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Everyman's star

Oozing stardom in every gesture and word isn't Mohanlal's style



ENDURING HERO Mohanlal PHOTO: V. SREENIVASA MURTHY

CHASING A celebrity for a sound byte isn't a particularly elevating experience. But Mohanlal can lend some dignity to even such an exercise. The enduring superstar of Malayalam cinema, who has also won tremendous critical acclaim — after all, Priyadarshan rates him "the best actor in the world" and Mani Ratnam calls him "the most natural actor in India" — carries with him an endearing reticence you rarely associate with a celebrity. He seems least inclined to pack the three precious minutes he grants you with "quotable quotes".

Time may be money for any star, but Mohanlal sure doesn't make it all too obvious. Many love him, as one of his fans put it, for the way he portrays "our kind of struggles, our kind of anguish" in the best of his roles. He has moved on to become a big-time producer and hotelier. Ask him why he hasn't really looked beyond his home turf, and he smiles quietly. He did a supporting role in Company — winning a national award for it — and produced and acted in Kaala Pani. "I am more comfortable in my own language." He adds, after a pause: "Bollywood no doubt is a bigger audience and a bigger reach... But there should be some kind of a purpose, no? It should be an irresistible role." Like there was when he agreed to play the lead role in Karnabharam, a National School of Drama production in Sanskrit, a language he confesses to not knowing a syllable of.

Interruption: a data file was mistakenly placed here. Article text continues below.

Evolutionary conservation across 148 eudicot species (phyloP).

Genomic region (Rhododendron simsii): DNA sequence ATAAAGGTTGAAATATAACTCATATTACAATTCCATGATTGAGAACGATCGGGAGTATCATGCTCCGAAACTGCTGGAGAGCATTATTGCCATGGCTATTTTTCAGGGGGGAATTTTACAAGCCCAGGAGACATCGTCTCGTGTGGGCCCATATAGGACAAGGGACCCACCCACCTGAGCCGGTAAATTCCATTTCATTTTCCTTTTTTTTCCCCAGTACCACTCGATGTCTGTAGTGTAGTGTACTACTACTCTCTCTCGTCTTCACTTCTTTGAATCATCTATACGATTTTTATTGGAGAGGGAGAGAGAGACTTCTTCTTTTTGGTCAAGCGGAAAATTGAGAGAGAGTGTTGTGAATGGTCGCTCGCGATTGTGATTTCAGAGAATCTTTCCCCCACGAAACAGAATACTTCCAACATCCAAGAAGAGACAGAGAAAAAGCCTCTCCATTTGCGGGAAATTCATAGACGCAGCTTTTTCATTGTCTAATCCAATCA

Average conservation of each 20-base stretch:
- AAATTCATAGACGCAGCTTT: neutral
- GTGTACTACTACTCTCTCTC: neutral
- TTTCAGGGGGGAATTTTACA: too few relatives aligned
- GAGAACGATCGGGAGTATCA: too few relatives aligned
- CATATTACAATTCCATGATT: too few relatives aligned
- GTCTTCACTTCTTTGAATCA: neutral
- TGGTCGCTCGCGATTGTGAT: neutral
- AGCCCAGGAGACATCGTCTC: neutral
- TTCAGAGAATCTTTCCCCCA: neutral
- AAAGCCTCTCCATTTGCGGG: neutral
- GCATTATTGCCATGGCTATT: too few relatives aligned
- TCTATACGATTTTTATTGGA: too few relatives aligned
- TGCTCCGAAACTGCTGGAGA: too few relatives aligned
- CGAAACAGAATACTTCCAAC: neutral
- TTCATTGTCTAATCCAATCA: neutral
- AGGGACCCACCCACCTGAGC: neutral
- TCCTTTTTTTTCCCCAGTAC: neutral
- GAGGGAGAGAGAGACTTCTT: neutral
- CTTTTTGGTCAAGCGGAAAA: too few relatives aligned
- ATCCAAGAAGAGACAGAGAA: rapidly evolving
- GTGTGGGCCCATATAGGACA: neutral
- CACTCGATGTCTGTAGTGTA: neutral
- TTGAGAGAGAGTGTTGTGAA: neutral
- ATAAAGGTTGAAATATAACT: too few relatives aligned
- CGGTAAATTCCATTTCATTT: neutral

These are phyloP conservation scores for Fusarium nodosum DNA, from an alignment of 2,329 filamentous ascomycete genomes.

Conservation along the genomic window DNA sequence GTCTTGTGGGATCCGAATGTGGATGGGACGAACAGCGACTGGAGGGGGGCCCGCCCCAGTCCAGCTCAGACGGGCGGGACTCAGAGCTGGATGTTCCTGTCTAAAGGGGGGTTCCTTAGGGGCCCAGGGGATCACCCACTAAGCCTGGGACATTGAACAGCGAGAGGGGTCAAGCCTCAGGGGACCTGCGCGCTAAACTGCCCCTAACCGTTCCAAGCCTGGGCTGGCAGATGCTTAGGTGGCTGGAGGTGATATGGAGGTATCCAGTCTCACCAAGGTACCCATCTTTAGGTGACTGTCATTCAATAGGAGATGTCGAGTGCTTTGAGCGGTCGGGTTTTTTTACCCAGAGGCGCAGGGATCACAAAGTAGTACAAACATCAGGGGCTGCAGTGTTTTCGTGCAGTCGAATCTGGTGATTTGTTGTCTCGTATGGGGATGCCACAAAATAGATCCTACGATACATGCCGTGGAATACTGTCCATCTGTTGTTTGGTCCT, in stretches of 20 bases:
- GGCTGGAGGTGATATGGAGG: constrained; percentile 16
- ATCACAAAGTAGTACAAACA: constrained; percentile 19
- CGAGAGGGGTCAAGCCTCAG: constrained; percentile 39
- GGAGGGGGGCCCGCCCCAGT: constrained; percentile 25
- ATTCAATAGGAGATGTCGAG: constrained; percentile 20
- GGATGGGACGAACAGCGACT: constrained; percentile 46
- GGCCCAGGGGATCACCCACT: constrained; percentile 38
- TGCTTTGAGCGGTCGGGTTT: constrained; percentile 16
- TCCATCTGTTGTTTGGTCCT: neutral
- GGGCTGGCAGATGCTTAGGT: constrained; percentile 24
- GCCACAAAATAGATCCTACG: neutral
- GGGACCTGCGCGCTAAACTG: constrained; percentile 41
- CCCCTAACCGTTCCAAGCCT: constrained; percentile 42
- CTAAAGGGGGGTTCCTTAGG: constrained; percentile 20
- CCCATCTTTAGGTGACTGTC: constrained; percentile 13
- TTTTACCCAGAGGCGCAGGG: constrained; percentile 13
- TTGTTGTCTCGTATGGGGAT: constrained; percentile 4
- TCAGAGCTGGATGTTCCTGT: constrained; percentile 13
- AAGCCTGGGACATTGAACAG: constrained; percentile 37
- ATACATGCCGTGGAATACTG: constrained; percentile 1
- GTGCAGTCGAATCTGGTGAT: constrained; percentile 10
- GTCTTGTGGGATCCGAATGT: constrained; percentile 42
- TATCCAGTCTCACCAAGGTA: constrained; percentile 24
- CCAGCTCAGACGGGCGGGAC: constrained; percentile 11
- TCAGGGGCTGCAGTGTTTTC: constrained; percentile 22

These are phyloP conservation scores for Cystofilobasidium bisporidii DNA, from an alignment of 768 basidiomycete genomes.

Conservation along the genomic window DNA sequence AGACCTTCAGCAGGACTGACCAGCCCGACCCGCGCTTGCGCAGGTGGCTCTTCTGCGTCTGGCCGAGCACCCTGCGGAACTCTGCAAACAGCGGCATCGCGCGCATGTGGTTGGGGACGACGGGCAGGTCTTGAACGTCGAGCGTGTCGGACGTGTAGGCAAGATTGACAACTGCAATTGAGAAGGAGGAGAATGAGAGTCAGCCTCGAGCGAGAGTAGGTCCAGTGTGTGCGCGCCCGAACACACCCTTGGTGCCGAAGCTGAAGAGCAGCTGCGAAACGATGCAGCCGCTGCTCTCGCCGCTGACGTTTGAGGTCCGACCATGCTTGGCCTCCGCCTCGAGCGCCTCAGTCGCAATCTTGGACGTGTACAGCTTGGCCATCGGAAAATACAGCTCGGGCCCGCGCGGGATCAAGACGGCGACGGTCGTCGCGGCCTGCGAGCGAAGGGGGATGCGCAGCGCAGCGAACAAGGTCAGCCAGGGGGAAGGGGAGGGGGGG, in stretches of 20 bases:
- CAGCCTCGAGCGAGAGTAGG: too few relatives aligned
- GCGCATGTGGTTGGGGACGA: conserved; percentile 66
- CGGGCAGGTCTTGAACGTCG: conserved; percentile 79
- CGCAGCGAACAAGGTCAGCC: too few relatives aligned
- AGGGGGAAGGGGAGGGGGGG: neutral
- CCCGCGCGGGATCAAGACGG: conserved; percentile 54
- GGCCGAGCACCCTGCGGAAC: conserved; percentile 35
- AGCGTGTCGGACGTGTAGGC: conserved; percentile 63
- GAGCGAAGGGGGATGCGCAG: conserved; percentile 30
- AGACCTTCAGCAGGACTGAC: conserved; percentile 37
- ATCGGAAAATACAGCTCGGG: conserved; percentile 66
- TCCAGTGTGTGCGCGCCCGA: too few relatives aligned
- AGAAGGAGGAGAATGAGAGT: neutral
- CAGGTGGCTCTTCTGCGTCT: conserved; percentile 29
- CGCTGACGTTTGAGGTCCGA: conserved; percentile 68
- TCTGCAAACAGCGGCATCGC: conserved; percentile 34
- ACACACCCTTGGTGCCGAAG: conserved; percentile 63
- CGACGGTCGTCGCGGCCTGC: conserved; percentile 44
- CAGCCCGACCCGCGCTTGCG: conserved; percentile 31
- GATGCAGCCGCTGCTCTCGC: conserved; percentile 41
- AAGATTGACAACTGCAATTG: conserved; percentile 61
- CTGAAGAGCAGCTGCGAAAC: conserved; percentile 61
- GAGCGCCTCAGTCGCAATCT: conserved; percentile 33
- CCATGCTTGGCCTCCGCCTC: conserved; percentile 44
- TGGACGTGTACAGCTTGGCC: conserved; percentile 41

Beyond catchphrases

But then what kind of "challenge" eggs him on to do product endorsements? He smiles again. "I am paid for it!" Yes, he is aware that catchphrases like "Believe in the best" or "Purity and sincerity" are all nothing but just that — catchphrases. But he does a bit of looking around before he agrees to endorse a product. "I do know that this jewellery group ensures good quality and does some charity work also."

But think gold and we think dowry, show and pomp... don't we? "If I hadn't done it, someone else would have done it," he smiles apologetically as he gets up to leave. "Sorry, I have someone waiting for me."

Even as he walks away with surprisingly long strides (his manager hurrying to keep pace) he turns back to say: "It's always women who have done jewellery ads. That's what makes it different and a challenge for me."

BAGESHREE S.

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